MS/415 (above) turned out to be the most helpful. The manuscript is composed of cut-out pages from Grew’s printed catalogue with annotations, re-classification and re-numbering. Folio 93 describes the creature more carefully as: I. IV.2 –‘A large chameleon, from the nose to the rump, 13 inches long, the tail 15 ½ inches long. Given by Mr Clayton. Oct. 9 1661’ and most helpfully identifies it as Grew’s first specimen!
A 1763 inventory, MS/417/1 (above), only mentions two chameleons on folio 10, with number 53 listed as a skeleton. This could possibly be either Grew’s second or third example, which by then would have lost all its skin and had been framed, or the list follows up from MS/416, and the 1661 chameleon is number 52; the dead one could be a specimen donated in July 1704 by a Mr Wolf.
Having identified Grew’s first CHAMÆLEON, I was however no closer to proving whether the third was Boyle’s supposed chameleon. Eventually, the search did remind me of Waller’s source of inspiration for the drawing, Sebastien Le Clerc’s plate for the Académie Française’s Mémoires pour servir à l’histoire naturelle des animaux (Paris, 1671), which Waller reproduced in the English translation, Memoirs for a natural history of animals (London, 1688). This made me realise that perhaps I was chasing a ghost lizard, since the drawing itself seems to be a composite between several chameleons…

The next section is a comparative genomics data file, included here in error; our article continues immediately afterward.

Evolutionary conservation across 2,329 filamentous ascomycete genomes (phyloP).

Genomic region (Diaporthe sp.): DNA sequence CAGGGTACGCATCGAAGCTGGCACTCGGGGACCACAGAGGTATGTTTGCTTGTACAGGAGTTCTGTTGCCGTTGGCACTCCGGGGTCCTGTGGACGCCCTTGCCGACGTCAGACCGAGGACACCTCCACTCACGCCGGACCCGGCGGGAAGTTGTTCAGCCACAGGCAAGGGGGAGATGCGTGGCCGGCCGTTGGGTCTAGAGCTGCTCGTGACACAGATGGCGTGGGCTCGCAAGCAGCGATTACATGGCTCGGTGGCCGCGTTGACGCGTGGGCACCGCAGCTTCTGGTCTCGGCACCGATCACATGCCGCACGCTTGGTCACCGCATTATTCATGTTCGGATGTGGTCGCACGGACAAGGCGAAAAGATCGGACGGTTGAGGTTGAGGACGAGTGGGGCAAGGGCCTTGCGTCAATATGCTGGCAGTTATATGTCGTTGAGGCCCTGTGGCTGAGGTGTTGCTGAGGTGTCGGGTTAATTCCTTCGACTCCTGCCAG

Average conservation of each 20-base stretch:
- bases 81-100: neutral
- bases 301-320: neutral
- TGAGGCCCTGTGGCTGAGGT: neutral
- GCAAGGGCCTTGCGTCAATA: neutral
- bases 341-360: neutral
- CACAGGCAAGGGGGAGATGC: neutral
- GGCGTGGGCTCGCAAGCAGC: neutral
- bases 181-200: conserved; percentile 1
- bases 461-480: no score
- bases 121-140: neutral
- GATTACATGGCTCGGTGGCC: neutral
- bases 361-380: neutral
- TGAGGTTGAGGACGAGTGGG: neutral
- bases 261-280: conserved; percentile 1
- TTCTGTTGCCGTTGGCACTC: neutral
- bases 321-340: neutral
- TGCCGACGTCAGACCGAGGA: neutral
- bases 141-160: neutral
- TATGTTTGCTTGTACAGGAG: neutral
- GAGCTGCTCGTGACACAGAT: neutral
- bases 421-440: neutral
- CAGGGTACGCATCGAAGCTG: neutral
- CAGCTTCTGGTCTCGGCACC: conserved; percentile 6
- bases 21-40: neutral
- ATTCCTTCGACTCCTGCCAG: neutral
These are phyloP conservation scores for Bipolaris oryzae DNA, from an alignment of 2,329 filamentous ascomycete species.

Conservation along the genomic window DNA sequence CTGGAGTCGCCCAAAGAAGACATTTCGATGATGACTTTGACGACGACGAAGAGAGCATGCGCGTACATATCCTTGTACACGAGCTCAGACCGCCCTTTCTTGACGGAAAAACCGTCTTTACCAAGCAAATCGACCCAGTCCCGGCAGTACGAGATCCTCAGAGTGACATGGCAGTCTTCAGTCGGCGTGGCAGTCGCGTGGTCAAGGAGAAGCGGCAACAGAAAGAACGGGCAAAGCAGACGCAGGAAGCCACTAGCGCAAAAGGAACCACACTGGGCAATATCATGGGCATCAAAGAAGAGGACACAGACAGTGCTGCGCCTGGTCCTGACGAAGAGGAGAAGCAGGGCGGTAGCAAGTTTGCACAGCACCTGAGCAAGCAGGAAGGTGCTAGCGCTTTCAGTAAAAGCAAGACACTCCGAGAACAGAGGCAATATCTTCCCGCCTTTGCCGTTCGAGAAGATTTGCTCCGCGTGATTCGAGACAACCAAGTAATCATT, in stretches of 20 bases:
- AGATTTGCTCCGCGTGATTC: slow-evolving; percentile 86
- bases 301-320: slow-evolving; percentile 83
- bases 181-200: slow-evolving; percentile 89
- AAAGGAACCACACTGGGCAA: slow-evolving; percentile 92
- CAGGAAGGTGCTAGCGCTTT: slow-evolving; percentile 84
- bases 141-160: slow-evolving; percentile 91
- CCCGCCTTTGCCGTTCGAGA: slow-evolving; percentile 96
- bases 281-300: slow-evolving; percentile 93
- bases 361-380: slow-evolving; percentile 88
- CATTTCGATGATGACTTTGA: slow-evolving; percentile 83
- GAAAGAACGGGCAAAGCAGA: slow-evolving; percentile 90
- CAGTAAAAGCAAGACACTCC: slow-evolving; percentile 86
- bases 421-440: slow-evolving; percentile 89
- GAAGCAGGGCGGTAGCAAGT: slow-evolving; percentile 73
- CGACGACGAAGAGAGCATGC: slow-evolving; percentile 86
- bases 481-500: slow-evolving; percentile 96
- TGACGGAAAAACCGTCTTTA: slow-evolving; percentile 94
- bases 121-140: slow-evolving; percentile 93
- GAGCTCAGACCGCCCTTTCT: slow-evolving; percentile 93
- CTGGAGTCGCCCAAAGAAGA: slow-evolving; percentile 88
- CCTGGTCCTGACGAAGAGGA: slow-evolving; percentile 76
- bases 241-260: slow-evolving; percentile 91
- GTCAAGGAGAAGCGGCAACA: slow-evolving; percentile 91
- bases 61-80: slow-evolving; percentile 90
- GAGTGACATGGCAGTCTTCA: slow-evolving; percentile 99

The inventories have definitely proven useful to understand the evolution of the collections and its cataloguing practices, but useless in my quest to ascertain whether Grew’s third specimen could be Boyle’s Egyptian chameleon. My unsuccessful sleuthing also showed the incessant efforts of Fellows and keepers to organise the messy chaos. All in all, the chameleons were a good test to introduce the range of catalogues and methods of [dis]organisation created by the early keepers, and I hope to tell you more soon about how I fared with the paintings, books, papers and instruments!